York, England is one of the most beautiful medieval cities in the world. York is charming and has retained its historical feel. It also makes for a wonderful day trip from Edinburgh. We were eager to get there while on our trip to Scotland especially since my son had studied York Minster, York's stunning Gothic Cathedral. The trip from Edinburgh to York is super easy- a 2 and half hour train ride from the Edinburgh Waverly train station located in central Edinburgh right near The Balmoral. We took an early train and arrived in York mid-morning. York is a very manageable walking city. The city center is a short walk from the train station. The first thing we saw from the train station was a spectacular view of York Minster. We couldn’t wait to explore!
York Minster (formally called The Cathedral and Metropolitical Church of St. Peter or The Minster) is the largest Gothic Cathedral in Northern Europe. The Archbishop of York, which is the second highest office in the Church of England, is based at the Minster. It is considered both a cathedral and a minster. A minster is a church made during Anglo Saxon times as a missionary teaching church or a church attached to a monastery.
Building began in 1220 and took 250 years to complete. The Minster is known for the 128 stained glass windows that adorn the church. Walking around the outside of the Minster, you will be astounded by the architecture and amazing stone walls. We focused more on the inside which provides even more amazing sights. There are countless treasures to examine here!
The church is laid out like a cross with a nave and arms called transepts. The nave or body of the church is the widest nave in Northern Europe. Along the sides, you will see statues with missing heads. The statues have looked like this since the Reformation in the 16th century when the heads where damaged or cut off. As you walk up the nave, you will be in awe of the beauty. We were!
The King’s Screen sits at the end of the nave. This is where the entrance to the Quire, the area the choir sits in, is. This screen features 15 of the Kings of England starting with William the Conqueror and ending with Henry VI. It is very unique because of the asymmetrical placement of the kings- 8 on one side and 7 on the other. The Five Sisters Window (in the North Transept) honors the British women who lost their lives in World War I. It is the only memorial to these women in Britain. The window is actually made of grisaille glass from the mid 1200s. This type of glass is known for its grey color. The window is a stark contrast to the bright, colorful windows that are seen throughout the Minster.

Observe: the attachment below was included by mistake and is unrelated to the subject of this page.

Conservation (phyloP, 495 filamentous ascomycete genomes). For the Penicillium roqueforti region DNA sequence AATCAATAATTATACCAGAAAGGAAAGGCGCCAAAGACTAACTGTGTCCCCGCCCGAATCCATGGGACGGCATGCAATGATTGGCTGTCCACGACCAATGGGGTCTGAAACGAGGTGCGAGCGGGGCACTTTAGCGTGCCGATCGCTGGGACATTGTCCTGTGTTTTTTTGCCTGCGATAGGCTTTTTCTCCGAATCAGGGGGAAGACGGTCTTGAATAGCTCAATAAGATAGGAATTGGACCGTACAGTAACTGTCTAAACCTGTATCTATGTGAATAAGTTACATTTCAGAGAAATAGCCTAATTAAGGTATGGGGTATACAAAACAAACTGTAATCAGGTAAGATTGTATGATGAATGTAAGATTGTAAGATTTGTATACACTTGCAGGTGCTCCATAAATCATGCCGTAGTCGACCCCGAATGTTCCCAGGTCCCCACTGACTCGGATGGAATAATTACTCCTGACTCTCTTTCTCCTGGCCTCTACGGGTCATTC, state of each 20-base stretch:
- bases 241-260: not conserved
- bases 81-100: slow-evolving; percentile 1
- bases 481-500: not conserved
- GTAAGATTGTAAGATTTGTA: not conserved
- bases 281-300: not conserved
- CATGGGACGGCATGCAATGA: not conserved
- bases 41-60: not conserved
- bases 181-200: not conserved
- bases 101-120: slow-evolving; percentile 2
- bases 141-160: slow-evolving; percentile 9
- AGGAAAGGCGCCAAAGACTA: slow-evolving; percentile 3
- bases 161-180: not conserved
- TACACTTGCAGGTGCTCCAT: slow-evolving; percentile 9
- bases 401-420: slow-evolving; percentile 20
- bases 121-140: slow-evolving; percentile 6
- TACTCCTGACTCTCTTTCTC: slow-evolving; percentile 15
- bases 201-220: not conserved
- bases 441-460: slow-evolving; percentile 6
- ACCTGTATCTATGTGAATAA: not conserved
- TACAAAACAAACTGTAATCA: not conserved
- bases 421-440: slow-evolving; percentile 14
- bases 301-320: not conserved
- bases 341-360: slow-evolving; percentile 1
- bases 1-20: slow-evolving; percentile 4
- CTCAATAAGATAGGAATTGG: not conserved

The stained-glass windows wowed us. There are so many to look at and all are gorgeous. The Great East Window dates from 1405. It’s incredible to see this 600 years old window. It is the largest expanse of stained glass from the middle ages in Britain. This window covers a lot of history! The windows start with the beginning of the book of Genesis and ends with story of the second coming of Christ and the end of the world as told in the middle ages Apocalypse books.
The Great West Window dating to 1338 overlooks the western part of the nave. It has been nicknamed “The Heart of Yorkshire” because of the heart shape within the stone tracery. The window tells the story of the purpose and role of the church through its hierarchy. Legend has it that “all loved up couples to kiss under the window will stay together forever.” The window is truly beautiful. We stood looking at it for a long time!
Roses are included in so many aspects of decoration. From 1455-1487 a series of wars known today as “The War of the Roses” ensued. These wars pit the House of Lancaster against the House of York in a quest to claim the English throne. The white rose represents the House of York. The red rose represents the House of Lancaster. The wars ended when Henry VII (a Tudor and Lancaster) took the throne and was crowned king. He brought the Lancaster and York houses together by marrying Elizabeth of York. The Tudor rose was created by joining the white rose of York and the red rose of Lancaster. The Rose Window in the South transept commemorates both Henry’s marriage to Elizabeth as well as the end of the wars for the throne.
No trip to the Minster is complete without a trip up to the tower! Built in 1220-1253, the tower is the highest point in all of York. It is 230 feet tall with a very narrow winding staircase consisting of 275 steps. We decided to brave the stairs. At the very top the steps are extremely narrow and steep; it was like climbing a ladder. But the view from the top is breathtaking and worth the climb!
Don’t miss the mirrors near the entrance to the tower. The mirrors have been placed on tables to give visitors a better view of the ceiling without craning your neck. It’s so cool to see the ceiling images clearly and easily!